What is mind-boggling to me is that Kim Kardashian has two Black children, one being a girl. This hypocrisy is crazy because this happens a lot. These women fetishize Black men, hate Black women, and appropriate our culture. These women love Black men but are still racist. These are the women that get celebrated for looking good in our fashion. The toleration for these cultural appropriating women and men needs to stop. It’s not just white women who do it. White men are always listening to hip-hop, using AAVE (African-American Vernacular) and are the majority of the crowd during hip-hop concerts. These are the same controlling men that, along with white women, uphold white privilege and abuse Black people. My neighbors next door to me are white frat boys who support Trump but blast hip-hop every weekend.
Blackness has been used as the butt of a joke for centuries. Black people are not allowed to wear dreadlocks in the workplace or while seeking jobs because they are said to be unprofessional, yet white people wear dreads and its deemed “edgy” and “trendy.” Black people are illegitimate and called ugly yet white people go and copy off of us, and they get praised. Marc Jacobs is notorious for putting Black styles on white women, then denying that the roots of those styles come from us and saying that it doesn’t belong to Black people. Please understand that the buying power of Black people outweighs the buying power of any other demographic. We are giving the racist people our money, the money we struggle to get because they uphold their oppressive systems.
There is this huge thing in America to copy the Black style and neglect Black strife.Condoning the actions of these white people by buying their products, and giving them a black card. These people take Black culture, and profit off of it.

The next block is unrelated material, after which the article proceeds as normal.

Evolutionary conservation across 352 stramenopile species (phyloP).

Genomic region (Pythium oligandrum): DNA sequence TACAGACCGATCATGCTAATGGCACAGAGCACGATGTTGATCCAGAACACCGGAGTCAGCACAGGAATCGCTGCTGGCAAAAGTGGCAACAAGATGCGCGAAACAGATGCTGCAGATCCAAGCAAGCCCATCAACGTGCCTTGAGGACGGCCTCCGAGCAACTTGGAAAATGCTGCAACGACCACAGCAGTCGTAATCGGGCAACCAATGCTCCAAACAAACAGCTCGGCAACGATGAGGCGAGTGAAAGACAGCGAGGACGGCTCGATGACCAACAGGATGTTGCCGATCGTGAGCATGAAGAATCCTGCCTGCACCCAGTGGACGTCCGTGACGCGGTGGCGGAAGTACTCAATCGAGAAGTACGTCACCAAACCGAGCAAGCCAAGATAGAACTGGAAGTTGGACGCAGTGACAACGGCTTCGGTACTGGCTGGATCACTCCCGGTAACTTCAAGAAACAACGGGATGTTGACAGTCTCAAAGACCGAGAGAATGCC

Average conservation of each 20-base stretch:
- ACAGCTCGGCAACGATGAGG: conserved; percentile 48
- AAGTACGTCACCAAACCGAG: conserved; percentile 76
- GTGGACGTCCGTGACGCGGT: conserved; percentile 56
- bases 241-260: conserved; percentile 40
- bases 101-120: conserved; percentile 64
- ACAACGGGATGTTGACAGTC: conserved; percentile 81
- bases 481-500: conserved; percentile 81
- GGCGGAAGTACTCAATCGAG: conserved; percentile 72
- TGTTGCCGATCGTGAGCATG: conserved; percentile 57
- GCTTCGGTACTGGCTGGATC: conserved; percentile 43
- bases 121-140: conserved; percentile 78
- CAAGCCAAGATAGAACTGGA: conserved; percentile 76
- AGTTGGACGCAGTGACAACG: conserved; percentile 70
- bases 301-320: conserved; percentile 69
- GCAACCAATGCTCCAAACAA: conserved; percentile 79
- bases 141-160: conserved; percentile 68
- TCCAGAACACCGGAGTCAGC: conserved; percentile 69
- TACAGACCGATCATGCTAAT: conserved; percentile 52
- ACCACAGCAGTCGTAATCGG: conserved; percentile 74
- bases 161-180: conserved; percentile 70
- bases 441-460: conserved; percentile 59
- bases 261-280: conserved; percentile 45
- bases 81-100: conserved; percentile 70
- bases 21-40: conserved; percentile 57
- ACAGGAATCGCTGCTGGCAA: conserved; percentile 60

Minorities Appropriate Black Culture
Asians use Black culture as their counterculture, often rebelling against Chinese, Korean, etc. culture. Koreans run the beauty supplies that Black people support, yet they follow us in the store. Hispanics are also prejudiced towards Black people. George Lopez recently said, “There are two things you don’t do to a Mexican family: park in front of our lawn and marry a Black woman.” No one says anything about it because he’s Mexican, but had he been white it would be a different story. Hispanic women disrespect Black women and our hair and skin tones, calling us burnt and nappy headed. Anti-Blackness is everywhere. Asians dominate the beauty-supply industry, yet hate Black people.
This is a problem, but I have come up with a solution. buy Black. Buy Black-owned products. People will spend 28 dollars on Kylie’s lip stuff but won’t buy a $30 lipstick from a Black-owned company. Let’s strive to support one another. Black people are powerful. If we can change laws and strike up amendments to the constitution, we can rebuild our communities. It won’t be easy, but I swear to you that it will be worth it because we are all we got. Rebuilding Black Wall-street will take time and won’t be done in a day, but I implore all the readers to think about the question posed by Amandla Stenberg: What would America be like if we loved Black people as much as we loved Black culture?